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Author gvanrossum
Recipients gvanrossum, janssen, jimjjewett, lemburg, loewis, mgiuca, orsenthil, pitrou, thomaspinckney3
Date 2008-08-07.23:23:47
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On Thu, Aug 7, 2008 at 3:58 PM, Bill Janssen <> wrote:
> Bill Janssen <> added the comment:
>> Your original proposal was to make unquote() behave like
>> unquote_to_bytes(), which would require changes to virtually every app
>> using unqote(), since almost all apps assume the result is a (text)
>> string.
> Actually, careful apps realize that the result of "unquote" in Python 2 is a
> sequence of bytes, and do something careful with that.

Given that in 2.x it's a string, and knowing my users, I expect that
careful apps are a tiny minority.

> So only careless
> apps would break, and they'd break in such a way that their maintainers
> would have to look at the situation again, and think about it.  Seems like a
> 'good thing', to me.  And since this is Python 3, fully allowed.  I really
> don't understand your position here, I'm afraid.

My position is that although 3.0 supports Unicode much better than 2.x
(I won't ever use pretentious and meaningless phrases like "fully
supports"), that doesn't mean that you *have* to use it. I expect lots
of simple web apps don't need Unicode but do need quote/unquote
functionality to get around "forbidden" characters in query strings
like &. I don't want to force such apps to become more aware of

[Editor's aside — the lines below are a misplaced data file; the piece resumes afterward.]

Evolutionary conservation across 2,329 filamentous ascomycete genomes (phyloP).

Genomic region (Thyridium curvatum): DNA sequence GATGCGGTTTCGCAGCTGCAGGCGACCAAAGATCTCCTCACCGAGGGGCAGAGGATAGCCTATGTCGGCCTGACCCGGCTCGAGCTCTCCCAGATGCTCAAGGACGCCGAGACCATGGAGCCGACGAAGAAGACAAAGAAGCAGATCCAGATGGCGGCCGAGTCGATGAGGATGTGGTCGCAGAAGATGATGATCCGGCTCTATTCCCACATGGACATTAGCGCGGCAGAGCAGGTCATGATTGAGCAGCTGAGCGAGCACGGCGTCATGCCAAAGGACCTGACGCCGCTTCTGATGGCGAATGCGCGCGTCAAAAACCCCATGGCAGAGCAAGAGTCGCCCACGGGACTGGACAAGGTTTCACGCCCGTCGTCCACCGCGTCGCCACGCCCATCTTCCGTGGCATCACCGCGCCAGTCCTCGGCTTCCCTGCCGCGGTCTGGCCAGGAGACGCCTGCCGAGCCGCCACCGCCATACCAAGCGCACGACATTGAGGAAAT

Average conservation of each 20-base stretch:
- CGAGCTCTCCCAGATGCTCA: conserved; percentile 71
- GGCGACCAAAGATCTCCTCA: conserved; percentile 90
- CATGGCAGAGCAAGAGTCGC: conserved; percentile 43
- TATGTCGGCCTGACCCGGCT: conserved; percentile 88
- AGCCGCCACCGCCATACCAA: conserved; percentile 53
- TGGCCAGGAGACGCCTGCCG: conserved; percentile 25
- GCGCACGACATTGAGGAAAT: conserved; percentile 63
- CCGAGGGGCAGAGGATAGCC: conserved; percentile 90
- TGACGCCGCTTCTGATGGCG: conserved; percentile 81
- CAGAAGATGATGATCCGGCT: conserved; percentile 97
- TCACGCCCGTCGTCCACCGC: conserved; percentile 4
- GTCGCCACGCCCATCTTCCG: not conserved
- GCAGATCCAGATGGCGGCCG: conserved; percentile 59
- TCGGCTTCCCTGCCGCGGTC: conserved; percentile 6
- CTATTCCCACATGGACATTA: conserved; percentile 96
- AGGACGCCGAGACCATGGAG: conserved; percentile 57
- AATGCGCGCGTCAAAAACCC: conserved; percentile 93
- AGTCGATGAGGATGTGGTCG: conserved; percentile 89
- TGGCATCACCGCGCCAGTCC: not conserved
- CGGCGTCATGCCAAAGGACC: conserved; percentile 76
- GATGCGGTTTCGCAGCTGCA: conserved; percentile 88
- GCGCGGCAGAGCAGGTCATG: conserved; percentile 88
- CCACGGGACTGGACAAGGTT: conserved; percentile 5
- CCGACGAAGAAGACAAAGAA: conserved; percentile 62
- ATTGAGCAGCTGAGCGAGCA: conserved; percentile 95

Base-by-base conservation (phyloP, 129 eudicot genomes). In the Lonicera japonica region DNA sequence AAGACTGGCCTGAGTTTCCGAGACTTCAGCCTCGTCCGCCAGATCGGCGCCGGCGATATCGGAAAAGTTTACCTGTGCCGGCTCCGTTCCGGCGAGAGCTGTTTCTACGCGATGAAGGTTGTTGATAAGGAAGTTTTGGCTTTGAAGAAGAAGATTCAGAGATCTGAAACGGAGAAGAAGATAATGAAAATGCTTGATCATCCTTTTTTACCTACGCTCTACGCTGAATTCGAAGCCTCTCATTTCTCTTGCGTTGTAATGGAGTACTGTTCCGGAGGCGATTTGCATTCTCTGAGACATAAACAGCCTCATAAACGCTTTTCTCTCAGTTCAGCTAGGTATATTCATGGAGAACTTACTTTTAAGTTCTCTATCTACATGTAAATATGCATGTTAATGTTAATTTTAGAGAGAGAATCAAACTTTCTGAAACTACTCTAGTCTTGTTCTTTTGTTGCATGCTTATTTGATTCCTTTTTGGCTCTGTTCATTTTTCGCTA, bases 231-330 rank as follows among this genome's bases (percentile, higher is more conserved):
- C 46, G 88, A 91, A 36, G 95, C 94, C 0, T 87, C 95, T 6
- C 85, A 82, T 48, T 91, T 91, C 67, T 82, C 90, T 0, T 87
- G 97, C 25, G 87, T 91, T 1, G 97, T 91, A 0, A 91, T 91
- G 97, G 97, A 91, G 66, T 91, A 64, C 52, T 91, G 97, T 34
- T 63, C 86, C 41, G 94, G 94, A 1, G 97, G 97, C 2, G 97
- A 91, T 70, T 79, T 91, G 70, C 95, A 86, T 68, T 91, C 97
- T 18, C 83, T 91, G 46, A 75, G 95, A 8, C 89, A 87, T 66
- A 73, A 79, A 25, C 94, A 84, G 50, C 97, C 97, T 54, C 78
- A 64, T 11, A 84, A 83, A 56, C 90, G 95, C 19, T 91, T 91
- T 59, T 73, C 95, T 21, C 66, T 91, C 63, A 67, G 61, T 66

Unicode than absolutely necessary.

>> A middle ground might be to set the default encoding to ASCII --
>> that's closer to Martin's claim that URLs are supposed to be ASCII
>> only.
> URLs *are* supposed to be ASCII only -- but the percent-encoded byte
> sequences in various parts of the path aren't.
>> This will require many apps to be changed, but at least it forces the
>> developers to think about which encoding to assume (perhaps there's
>> one handy in the request headers if it's a web app) or about error
>> handling or perhaps using unquote_to_bytes().
> Yes, this is closer to my line of reasoning.
>> However I fear that this middle ground will in practice cause:
>> (a) more in-the-field failures, since devs are notorious for testing
>> with ASCII only; and
> Returning bytes deals with this problem.

In an unpleasant way. We might as well consider changing all APIs that
deal with URLs to insist on bytes.

>> (b) the creation of a recipe for "fixing" unquote() calls that fail by
>> setting the encoding to UTF-8 without thinking about the alternatives,
>> thereby effectively recreating the UTF-8 default with much more pain.
> Could be, but at least they will have had to think about.  There's lots of
> bad code out there, and maybe by making them think about it, some of it will
> improve.

I'd rather use a carrot than a stick. IOW I'd rather write aggressive
docs than break people's code.

>> A secondary concern is that it
>> > will invisibly produce invalid data, because it decodes some
>> > non-UTF-8-encoded string that happens to only use UTF-8-valid sequences
>> > as the wrong string value.
>> In my experience this is very unlikely. UTF-8 looks like total junk in
>> Latin-1, so it's unlikely to occur naturally. If you see something
>> that matches a UTF-8 sequence in Latin-1 text, it's most likely that
>> in fact it was incorrectly decoded earlier...

> Latin-1 isn't the only alternate encoding in the world, and not all
> percent-encoded byte sequences in URLs are encoded strings.  I'd feel better
> if we were being guided by more than your just experience (vast though it
> may rightly be said to be!).  Say, by looking at all the URLs that Google
> knows about :-).  I'd particularly feel better if some expert in Asian use
> of the Web spoke up here...

OK, let's wait and see if one bites.
Date User Action Args
2008-08-07 23:23:49gvanrossumsetrecipients: + gvanrossum, lemburg, loewis, jimjjewett, janssen, orsenthil, pitrou, thomaspinckney3, mgiuca
2008-08-07 23:23:48gvanrossumlinkissue3300 messages
2008-08-07 23:23:47gvanrossumcreate